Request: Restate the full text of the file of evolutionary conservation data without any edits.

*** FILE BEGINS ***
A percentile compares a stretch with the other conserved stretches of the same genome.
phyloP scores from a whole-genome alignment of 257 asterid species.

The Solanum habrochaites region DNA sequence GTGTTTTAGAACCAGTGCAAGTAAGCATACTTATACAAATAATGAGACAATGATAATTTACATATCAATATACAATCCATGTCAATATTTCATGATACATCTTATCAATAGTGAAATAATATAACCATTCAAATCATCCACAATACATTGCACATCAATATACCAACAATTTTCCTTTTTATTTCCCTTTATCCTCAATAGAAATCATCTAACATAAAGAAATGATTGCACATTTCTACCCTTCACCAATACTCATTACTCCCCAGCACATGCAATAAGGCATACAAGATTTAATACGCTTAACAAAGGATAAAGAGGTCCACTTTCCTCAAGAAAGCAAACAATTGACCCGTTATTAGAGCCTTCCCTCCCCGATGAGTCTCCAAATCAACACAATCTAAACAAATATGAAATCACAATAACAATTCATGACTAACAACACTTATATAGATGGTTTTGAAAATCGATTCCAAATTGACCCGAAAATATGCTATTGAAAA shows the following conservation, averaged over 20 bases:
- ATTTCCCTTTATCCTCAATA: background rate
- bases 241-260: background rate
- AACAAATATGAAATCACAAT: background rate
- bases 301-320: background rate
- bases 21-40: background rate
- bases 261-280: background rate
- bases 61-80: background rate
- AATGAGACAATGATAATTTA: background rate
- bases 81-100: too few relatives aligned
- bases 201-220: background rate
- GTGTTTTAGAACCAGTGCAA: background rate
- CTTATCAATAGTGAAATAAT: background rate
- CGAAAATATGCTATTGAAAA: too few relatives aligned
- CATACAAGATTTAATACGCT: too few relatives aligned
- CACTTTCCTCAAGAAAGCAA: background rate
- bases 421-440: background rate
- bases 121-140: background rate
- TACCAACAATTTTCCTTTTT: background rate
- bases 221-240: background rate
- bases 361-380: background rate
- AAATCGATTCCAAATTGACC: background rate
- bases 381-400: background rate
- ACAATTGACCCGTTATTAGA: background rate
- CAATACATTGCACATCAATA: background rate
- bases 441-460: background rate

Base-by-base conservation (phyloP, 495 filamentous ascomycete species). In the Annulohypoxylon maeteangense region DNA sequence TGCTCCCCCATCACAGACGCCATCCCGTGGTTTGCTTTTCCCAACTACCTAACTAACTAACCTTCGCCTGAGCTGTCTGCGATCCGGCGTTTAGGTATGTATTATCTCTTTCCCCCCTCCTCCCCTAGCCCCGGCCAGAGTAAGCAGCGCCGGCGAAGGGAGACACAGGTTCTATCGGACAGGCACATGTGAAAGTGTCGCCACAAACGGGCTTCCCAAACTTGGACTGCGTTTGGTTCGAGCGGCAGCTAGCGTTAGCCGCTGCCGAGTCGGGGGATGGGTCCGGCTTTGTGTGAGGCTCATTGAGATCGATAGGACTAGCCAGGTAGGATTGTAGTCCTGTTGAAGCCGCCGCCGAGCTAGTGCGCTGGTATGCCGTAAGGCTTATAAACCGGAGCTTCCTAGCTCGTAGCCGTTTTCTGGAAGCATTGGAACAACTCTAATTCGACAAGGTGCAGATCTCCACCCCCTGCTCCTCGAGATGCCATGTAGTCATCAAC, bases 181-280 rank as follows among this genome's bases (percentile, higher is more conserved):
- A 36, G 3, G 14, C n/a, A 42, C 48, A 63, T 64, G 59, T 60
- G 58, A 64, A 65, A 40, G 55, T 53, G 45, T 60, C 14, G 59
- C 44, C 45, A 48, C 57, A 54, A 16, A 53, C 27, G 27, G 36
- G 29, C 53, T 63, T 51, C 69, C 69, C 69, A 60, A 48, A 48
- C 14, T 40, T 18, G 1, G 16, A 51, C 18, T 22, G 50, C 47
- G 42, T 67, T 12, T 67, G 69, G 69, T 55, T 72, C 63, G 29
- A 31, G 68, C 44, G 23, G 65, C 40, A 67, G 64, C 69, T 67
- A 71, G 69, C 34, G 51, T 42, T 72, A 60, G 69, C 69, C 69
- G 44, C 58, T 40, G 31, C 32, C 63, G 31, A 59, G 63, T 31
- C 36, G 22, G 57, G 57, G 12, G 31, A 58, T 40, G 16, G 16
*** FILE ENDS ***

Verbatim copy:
A percentile compares a stretch with the other conserved stretches of the same genome.
phyloP scores from a whole-genome alignment of 257 asterid species.

The Solanum habrochaites region DNA sequence GTGTTTTAGAACCAGTGCAAGTAAGCATACTTATACAAATAATGAGACAATGATAATTTACATATCAATATACAATCCATGTCAATATTTCATGATACATCTTATCAATAGTGAAATAATATAACCATTCAAATCATCCACAATACATTGCACATCAATATACCAACAATTTTCCTTTTTATTTCCCTTTATCCTCAATAGAAATCATCTAACATAAAGAAATGATTGCACATTTCTACCCTTCACCAATACTCATTACTCCCCAGCACATGCAATAAGGCATACAAGATTTAATACGCTTAACAAAGGATAAAGAGGTCCACTTTCCTCAAGAAAGCAAACAATTGACCCGTTATTAGAGCCTTCCCTCCCCGATGAGTCTCCAAATCAACACAATCTAAACAAATATGAAATCACAATAACAATTCATGACTAACAACACTTATATAGATGGTTTTGAAAATCGATTCCAAATTGACCCGAAAATATGCTATTGAAAA shows the following conservation, averaged over 20 bases:
- ATTTCCCTTTATCCTCAATA: background rate
- bases 241-260: background rate
- AACAAATATGAAATCACAAT: background rate
- bases 301-320: background rate
- bases 21-40: background rate
- bases 261-280: background rate
- bases 61-80: background rate
- AATGAGACAATGATAATTTA: background rate
- bases 81-100: too few relatives aligned
- bases 201-220: background rate
- GTGTTTTAGAACCAGTGCAA: background rate
- CTTATCAATAGTGAAATAAT: background rate
- CGAAAATATGCTATTGAAAA: too few relatives aligned
- CATACAAGATTTAATACGCT: too few relatives aligned
- CACTTTCCTCAAGAAAGCAA: background rate
- bases 421-440: background rate
- bases 121-140: background rate
- TACCAACAATTTTCCTTTTT: background rate
- bases 221-240: background rate
- bases 361-380: background rate
- AAATCGATTCCAAATTGACC: background rate
- bases 381-400: background rate
- ACAATTGACCCGTTATTAGA: background rate
- CAATACATTGCACATCAATA: background rate
- bases 441-460: background rate

Base-by-base conservation (phyloP, 495 filamentous ascomycete species). In the Annulohypoxylon maeteangense region DNA sequence TGCTCCCCCATCACAGACGCCATCCCGTGGTTTGCTTTTCCCAACTACCTAACTAACTAACCTTCGCCTGAGCTGTCTGCGATCCGGCGTTTAGGTATGTATTATCTCTTTCCCCCCTCCTCCCCTAGCCCCGGCCAGAGTAAGCAGCGCCGGCGAAGGGAGACACAGGTTCTATCGGACAGGCACATGTGAAAGTGTCGCCACAAACGGGCTTCCCAAACTTGGACTGCGTTTGGTTCGAGCGGCAGCTAGCGTTAGCCGCTGCCGAGTCGGGGGATGGGTCCGGCTTTGTGTGAGGCTCATTGAGATCGATAGGACTAGCCAGGTAGGATTGTAGTCCTGTTGAAGCCGCCGCCGAGCTAGTGCGCTGGTATGCCGTAAGGCTTATAAACCGGAGCTTCCTAGCTCGTAGCCGTTTTCTGGAAGCATTGGAACAACTCTAATTCGACAAGGTGCAGATCTCCACCCCCTGCTCCTCGAGATGCCATGTAGTCATCAAC, bases 181-280 rank as follows among this genome's bases (percentile, higher is more conserved):
- A 36, G 3, G 14, C n/a, A 42, C 48, A 63, T 64, G 59, T 60
- G 58, A 64, A 65, A 40, G 55, T 53, G 45, T 60, C 14, G 59
- C 44, C 45, A 48, C 57, A 54, A 16, A 53, C 27, G 27, G 36
- G 29, C 53, T 63, T 51, C 69, C 69, C 69, A 60, A 48, A 48
- C 14, T 40, T 18, G 1, G 16, A 51, C 18, T 22, G 50, C 47
- G 42, T 67, T 12, T 67, G 69, G 69, T 55, T 72, C 63, G 29
- A 31, G 68, C 44, G 23, G 65, C 40, A 67, G 64, C 69, T 67
- A 71, G 69, C 34, G 51, T 42, T 72, A 60, G 69, C 69, C 69
- G 44, C 58, T 40, G 31, C 32, C 63, G 31, A 59, G 63, T 31
- C 36, G 22, G 57, G 57, G 12, G 31, A 58, T 40, G 16, G 16